I think it first appeared in 1899. I would call it "early modernist": although Conrad's writing is technically fairly traditional, his presentation of character and narrative has modernistic leanings. (And I would certainly give H. of D. an asterisk.)

    To fill in another gap:

    The period from c. 1885 to c. 1900 is sometimes called the "Decadent" period, or simply "the 90s".

    Writers of this period included the minor poets Dowson, Symons, Davidson, and Lionel Johnson, and fiction-writers such as Egerton, Crackanthorpe, and George Moore. Yeats, Bennett, and Wilde were also associated with this group; Beardsley represents the pictorial element. Many of their short stories and poems appeared in a magazine called The Yellow Book. Their works were influenced by the poetry of Swinburne and the French Symbolists (Laforgue, Rimbaud, Verlaine, etc.) and the fiction of Gautier and Maupassant. Philosophically, they owe much to Walter Pater, and especially to his writings on the Renaissance.

    Although their writings are now not generally well known, except for a few anthology pieces, they had a great deal of influence on later modernist writers, such as T.S. Eliot and Ezra Pound.

    In terms of literary technique, the "decadent" writers are not strictly speaking modernistic writers. But in terms of subject matter (sexual and psychological intricacies, etc.), they prefigure the modernists. So it's possible to think of them as "honorary early modernists".

    (Once again, literary periods are only a convenient rough guide, of course. There's a great deal of spillage.)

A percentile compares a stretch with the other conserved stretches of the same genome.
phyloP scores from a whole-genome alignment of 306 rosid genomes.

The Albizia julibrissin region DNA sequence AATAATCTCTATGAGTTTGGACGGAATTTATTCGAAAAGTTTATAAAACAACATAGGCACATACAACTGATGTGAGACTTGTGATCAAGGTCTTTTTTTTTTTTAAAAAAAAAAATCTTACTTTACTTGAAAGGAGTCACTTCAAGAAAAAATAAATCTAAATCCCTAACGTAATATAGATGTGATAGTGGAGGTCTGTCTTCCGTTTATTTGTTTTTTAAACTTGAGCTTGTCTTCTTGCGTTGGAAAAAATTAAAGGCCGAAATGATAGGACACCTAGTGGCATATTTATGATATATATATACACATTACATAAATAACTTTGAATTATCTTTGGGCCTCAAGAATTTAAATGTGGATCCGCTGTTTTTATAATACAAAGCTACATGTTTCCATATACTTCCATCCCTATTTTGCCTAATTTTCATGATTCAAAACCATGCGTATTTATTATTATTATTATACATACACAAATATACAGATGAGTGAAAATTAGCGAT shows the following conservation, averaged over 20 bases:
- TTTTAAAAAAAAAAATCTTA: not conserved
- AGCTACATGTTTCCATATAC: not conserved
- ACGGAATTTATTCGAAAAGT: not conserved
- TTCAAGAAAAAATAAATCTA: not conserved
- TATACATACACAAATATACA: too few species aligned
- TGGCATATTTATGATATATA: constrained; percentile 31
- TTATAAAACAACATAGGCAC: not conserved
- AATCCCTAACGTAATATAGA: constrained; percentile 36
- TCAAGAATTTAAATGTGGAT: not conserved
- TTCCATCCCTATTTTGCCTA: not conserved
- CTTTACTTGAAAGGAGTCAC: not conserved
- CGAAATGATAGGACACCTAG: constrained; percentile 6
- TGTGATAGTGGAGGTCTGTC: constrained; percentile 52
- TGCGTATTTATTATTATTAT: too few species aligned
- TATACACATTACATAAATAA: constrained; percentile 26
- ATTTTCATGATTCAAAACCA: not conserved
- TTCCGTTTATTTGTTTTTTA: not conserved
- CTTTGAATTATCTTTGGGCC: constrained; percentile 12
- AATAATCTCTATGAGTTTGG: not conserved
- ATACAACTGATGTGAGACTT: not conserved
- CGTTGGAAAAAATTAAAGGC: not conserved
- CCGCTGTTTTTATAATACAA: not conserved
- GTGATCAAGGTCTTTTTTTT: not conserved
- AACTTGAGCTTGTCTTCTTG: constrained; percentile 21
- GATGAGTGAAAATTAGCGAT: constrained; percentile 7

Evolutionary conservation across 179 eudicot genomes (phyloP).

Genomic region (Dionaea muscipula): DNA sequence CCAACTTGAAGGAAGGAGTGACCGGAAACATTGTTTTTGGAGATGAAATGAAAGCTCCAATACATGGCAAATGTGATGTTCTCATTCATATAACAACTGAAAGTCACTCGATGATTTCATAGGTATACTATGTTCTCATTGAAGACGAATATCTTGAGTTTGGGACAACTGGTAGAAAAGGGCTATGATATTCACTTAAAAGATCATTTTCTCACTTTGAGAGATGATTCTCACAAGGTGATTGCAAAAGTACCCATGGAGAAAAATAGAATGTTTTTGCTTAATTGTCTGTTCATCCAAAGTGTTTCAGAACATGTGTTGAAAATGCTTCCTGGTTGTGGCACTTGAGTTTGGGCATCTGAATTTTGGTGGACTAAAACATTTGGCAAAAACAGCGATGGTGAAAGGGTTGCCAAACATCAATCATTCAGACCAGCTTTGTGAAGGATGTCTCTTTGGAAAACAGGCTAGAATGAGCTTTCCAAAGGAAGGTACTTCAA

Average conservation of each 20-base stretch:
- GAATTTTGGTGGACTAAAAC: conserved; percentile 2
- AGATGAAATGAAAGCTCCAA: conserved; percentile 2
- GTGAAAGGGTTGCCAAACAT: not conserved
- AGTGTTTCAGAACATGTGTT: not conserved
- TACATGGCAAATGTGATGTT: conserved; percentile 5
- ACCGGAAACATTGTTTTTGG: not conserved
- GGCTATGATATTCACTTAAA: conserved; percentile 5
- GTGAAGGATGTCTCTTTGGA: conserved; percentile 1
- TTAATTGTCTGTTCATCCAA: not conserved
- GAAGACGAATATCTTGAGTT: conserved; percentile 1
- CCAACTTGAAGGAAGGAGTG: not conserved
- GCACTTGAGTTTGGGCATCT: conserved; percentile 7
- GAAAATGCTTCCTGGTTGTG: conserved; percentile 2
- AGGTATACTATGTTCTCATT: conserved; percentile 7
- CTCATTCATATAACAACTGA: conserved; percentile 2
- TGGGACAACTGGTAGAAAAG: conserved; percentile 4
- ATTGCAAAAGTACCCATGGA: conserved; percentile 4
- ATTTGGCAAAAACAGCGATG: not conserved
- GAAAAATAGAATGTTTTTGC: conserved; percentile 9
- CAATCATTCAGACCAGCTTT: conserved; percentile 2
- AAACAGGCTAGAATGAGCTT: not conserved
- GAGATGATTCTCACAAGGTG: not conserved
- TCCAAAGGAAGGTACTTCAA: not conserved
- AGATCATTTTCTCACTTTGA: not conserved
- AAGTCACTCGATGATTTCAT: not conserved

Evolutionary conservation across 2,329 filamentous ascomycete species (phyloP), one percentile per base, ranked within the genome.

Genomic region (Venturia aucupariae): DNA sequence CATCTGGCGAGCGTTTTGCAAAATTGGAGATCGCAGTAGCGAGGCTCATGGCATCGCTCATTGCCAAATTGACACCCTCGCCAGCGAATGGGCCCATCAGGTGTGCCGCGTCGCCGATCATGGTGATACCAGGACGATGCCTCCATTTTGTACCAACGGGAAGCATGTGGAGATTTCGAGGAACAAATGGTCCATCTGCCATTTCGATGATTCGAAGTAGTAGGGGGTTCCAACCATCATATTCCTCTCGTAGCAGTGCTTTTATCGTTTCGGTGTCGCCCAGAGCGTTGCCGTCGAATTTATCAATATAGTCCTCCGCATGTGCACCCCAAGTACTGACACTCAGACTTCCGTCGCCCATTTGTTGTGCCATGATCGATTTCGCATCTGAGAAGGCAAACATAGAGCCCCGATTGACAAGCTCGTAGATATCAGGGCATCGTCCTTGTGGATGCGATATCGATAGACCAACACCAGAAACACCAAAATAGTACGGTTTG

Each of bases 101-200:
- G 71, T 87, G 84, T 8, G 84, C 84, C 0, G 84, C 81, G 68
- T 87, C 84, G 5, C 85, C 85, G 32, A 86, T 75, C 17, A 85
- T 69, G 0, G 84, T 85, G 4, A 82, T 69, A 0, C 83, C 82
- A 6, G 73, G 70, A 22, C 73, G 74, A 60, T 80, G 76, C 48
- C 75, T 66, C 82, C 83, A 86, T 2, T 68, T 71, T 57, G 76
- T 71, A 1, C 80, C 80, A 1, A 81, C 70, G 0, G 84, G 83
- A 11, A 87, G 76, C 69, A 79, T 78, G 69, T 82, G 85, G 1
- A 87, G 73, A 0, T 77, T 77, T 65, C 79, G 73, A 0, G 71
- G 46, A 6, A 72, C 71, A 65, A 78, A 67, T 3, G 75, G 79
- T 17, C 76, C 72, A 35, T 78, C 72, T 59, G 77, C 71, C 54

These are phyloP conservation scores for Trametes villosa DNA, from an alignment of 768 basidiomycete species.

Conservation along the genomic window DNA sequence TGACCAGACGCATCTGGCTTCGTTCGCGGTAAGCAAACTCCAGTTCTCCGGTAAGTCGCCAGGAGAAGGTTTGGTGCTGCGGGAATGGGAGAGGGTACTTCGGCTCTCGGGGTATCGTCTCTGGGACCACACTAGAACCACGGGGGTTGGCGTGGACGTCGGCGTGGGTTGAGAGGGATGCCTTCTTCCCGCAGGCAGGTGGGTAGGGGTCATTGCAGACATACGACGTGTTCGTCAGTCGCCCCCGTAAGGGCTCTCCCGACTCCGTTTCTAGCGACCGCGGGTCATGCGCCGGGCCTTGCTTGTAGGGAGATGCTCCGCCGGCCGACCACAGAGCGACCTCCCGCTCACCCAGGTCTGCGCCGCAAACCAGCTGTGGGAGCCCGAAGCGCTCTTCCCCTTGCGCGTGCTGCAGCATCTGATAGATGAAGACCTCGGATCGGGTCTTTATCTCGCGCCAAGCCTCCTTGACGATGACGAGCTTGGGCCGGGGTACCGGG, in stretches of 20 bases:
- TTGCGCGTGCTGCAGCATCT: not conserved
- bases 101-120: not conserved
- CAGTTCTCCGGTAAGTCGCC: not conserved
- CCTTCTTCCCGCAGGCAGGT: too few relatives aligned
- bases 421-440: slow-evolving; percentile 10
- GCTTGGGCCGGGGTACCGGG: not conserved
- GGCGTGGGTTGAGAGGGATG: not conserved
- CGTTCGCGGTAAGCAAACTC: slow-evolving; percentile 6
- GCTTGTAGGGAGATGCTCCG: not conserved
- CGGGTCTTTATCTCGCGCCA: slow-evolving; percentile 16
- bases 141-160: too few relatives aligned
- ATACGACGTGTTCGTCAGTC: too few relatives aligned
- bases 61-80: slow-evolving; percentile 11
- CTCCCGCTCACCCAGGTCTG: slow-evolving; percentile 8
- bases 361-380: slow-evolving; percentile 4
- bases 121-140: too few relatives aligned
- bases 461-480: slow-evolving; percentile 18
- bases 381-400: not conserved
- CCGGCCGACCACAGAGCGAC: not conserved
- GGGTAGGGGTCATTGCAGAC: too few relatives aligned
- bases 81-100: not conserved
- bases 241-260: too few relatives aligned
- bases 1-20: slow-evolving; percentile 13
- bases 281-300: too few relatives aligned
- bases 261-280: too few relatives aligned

MrP

    PS: I forgot to mention the poet Edward Thomas, among the Georgians.

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    Batfink is offline Member
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    Re: literary periods

    Quote Originally Posted by MrPedantic View Post

    Other significant works 1900-1914 (American or early Modernist)
    Conrad: Nostromo*; Secret Agent
    James, H: Ambassadors; Wings of the Dove
    Joyce: Dubliners*
    Lawrence: Sons and Lovers
    Synge: Playboy of the Western World*
    Wharton: House of Mirth
    Yeats: various plays*; poems*

    MrP
    Three of these are Irish!!! The greatest writers of English.

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    MrPedantic is offline Moderator
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    Re: literary periods

    Quote Originally Posted by Batfink View Post
    Three of these are Irish!!! The greatest writers of English.
    I should have mentioned a very interesting book about the Irish writers of that period: A Colder Eye, by Hugh Kenner.

    MrP

    Not a professional ESL teacher.

  9. #9
    mirage@ is offline Newbie
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    can u give me information about latin and its influences?

    please give me some imformations about latin language and its influences on middle english.
    thanks for your interests.

  10. #10
    MrPedantic is offline Moderator
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    Re: literary periods

    Hello Mirage,

    That's quite a big subject. Is there a particular aspect of the influence of Latin on Middle English that interests you?

    Best wishes,

    MrP

    Not a professional ESL teacher.